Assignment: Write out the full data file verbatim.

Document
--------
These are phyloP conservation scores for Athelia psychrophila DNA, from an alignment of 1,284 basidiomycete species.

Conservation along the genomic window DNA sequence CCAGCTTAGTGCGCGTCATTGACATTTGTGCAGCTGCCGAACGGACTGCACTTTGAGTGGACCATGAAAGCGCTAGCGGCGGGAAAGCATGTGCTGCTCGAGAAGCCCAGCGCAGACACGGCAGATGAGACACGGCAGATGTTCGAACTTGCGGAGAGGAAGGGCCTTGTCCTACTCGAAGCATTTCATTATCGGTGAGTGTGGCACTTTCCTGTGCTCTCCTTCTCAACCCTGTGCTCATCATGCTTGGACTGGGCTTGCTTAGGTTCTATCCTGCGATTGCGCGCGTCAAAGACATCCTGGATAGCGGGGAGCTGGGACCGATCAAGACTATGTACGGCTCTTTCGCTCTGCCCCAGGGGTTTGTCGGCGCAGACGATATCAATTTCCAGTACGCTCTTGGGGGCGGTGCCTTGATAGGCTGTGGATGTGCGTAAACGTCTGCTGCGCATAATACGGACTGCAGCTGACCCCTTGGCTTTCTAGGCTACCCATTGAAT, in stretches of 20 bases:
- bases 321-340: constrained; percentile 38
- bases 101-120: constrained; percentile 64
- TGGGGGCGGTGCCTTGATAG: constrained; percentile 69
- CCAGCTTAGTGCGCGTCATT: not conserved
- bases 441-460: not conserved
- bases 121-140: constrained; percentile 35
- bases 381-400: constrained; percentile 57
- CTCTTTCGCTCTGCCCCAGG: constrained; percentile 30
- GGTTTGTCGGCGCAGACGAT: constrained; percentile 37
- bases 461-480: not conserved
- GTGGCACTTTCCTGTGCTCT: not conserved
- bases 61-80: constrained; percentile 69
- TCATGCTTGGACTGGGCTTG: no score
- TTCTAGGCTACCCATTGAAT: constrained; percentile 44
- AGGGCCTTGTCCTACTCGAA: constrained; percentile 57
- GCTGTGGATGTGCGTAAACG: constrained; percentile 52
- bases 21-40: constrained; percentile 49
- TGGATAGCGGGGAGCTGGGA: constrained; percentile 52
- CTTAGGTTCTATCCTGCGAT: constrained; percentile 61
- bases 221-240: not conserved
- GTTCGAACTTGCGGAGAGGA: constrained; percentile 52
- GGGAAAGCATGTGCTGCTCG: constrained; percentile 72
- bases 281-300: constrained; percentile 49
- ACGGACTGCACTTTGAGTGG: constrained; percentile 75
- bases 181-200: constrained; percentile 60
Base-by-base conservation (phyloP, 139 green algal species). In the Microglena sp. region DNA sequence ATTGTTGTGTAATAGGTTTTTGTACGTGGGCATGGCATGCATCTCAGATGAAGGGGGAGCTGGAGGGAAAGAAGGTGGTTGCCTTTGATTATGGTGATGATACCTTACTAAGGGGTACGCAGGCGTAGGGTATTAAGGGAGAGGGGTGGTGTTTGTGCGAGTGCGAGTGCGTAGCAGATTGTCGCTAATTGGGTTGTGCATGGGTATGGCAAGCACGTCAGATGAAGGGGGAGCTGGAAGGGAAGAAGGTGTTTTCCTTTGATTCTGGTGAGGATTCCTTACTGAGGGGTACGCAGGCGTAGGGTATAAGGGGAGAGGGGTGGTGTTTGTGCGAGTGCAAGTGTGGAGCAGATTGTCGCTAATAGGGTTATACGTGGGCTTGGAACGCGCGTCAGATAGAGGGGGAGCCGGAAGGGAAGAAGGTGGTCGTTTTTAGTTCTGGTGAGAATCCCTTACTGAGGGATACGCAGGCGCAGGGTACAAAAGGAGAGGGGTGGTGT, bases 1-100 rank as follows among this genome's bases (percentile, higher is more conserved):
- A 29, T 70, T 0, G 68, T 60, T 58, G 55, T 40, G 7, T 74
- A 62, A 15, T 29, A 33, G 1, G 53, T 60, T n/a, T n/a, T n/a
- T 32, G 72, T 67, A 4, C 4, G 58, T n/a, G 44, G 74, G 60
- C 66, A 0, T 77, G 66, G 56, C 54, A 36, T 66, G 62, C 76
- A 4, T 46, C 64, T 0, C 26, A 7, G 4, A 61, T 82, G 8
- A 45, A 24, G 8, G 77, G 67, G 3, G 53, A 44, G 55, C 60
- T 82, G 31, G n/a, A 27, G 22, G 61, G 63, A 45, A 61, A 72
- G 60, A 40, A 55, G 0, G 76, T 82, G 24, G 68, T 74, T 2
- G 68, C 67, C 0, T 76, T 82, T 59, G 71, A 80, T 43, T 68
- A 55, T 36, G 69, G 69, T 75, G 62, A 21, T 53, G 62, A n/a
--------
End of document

These are phyloP conservation scores for Athelia psychrophila DNA, from an alignment of 1,284 basidiomycete species.

Conservation along the genomic window DNA sequence CCAGCTTAGTGCGCGTCATTGACATTTGTGCAGCTGCCGAACGGACTGCACTTTGAGTGGACCATGAAAGCGCTAGCGGCGGGAAAGCATGTGCTGCTCGAGAAGCCCAGCGCAGACACGGCAGATGAGACACGGCAGATGTTCGAACTTGCGGAGAGGAAGGGCCTTGTCCTACTCGAAGCATTTCATTATCGGTGAGTGTGGCACTTTCCTGTGCTCTCCTTCTCAACCCTGTGCTCATCATGCTTGGACTGGGCTTGCTTAGGTTCTATCCTGCGATTGCGCGCGTCAAAGACATCCTGGATAGCGGGGAGCTGGGACCGATCAAGACTATGTACGGCTCTTTCGCTCTGCCCCAGGGGTTTGTCGGCGCAGACGATATCAATTTCCAGTACGCTCTTGGGGGCGGTGCCTTGATAGGCTGTGGATGTGCGTAAACGTCTGCTGCGCATAATACGGACTGCAGCTGACCCCTTGGCTTTCTAGGCTACCCATTGAAT, in stretches of 20 bases:
- bases 321-340: constrained; percentile 38
- bases 101-120: constrained; percentile 64
- TGGGGGCGGTGCCTTGATAG: constrained; percentile 69
- CCAGCTTAGTGCGCGTCATT: not conserved
- bases 441-460: not conserved
- bases 121-140: constrained; percentile 35
- bases 381-400: constrained; percentile 57
- CTCTTTCGCTCTGCCCCAGG: constrained; percentile 30
- GGTTTGTCGGCGCAGACGAT: constrained; percentile 37
- bases 461-480: not conserved
- GTGGCACTTTCCTGTGCTCT: not conserved
- bases 61-80: constrained; percentile 69
- TCATGCTTGGACTGGGCTTG: no score
- TTCTAGGCTACCCATTGAAT: constrained; percentile 44
- AGGGCCTTGTCCTACTCGAA: constrained; percentile 57
- GCTGTGGATGTGCGTAAACG: constrained; percentile 52
- bases 21-40: constrained; percentile 49
- TGGATAGCGGGGAGCTGGGA: constrained; percentile 52
- CTTAGGTTCTATCCTGCGAT: constrained; percentile 61
- bases 221-240: not conserved
- GTTCGAACTTGCGGAGAGGA: constrained; percentile 52
- GGGAAAGCATGTGCTGCTCG: constrained; percentile 72
- bases 281-300: constrained; percentile 49
- ACGGACTGCACTTTGAGTGG: constrained; percentile 75
- bases 181-200: constrained; percentile 60
Base-by-base conservation (phyloP, 139 green algal species). In the Microglena sp. region DNA sequence ATTGTTGTGTAATAGGTTTTTGTACGTGGGCATGGCATGCATCTCAGATGAAGGGGGAGCTGGAGGGAAAGAAGGTGGTTGCCTTTGATTATGGTGATGATACCTTACTAAGGGGTACGCAGGCGTAGGGTATTAAGGGAGAGGGGTGGTGTTTGTGCGAGTGCGAGTGCGTAGCAGATTGTCGCTAATTGGGTTGTGCATGGGTATGGCAAGCACGTCAGATGAAGGGGGAGCTGGAAGGGAAGAAGGTGTTTTCCTTTGATTCTGGTGAGGATTCCTTACTGAGGGGTACGCAGGCGTAGGGTATAAGGGGAGAGGGGTGGTGTTTGTGCGAGTGCAAGTGTGGAGCAGATTGTCGCTAATAGGGTTATACGTGGGCTTGGAACGCGCGTCAGATAGAGGGGGAGCCGGAAGGGAAGAAGGTGGTCGTTTTTAGTTCTGGTGAGAATCCCTTACTGAGGGATACGCAGGCGCAGGGTACAAAAGGAGAGGGGTGGTGT, bases 1-100 rank as follows among this genome's bases (percentile, higher is more conserved):
- A 29, T 70, T 0, G 68, T 60, T 58, G 55, T 40, G 7, T 74
- A 62, A 15, T 29, A 33, G 1, G 53, T 60, T n/a, T n/a, T n/a
- T 32, G 72, T 67, A 4, C 4, G 58, T n/a, G 44, G 74, G 60
- C 66, A 0, T 77, G 66, G 56, C 54, A 36, T 66, G 62, C 76
- A 4, T 46, C 64, T 0, C 26, A 7, G 4, A 61, T 82, G 8
- A 45, A 24, G 8, G 77, G 67, G 3, G 53, A 44, G 55, C 60
- T 82, G 31, G n/a, A 27, G 22, G 61, G 63, A 45, A 61, A 72
- G 60, A 40, A 55, G 0, G 76, T 82, G 24, G 68, T 74, T 2
- G 68, C 67, C 0, T 76, T 82, T 59, G 71, A 80, T 43, T 68
- A 55, T 36, G 69, G 69, T 75, G 62, A 21, T 53, G 62, A n/a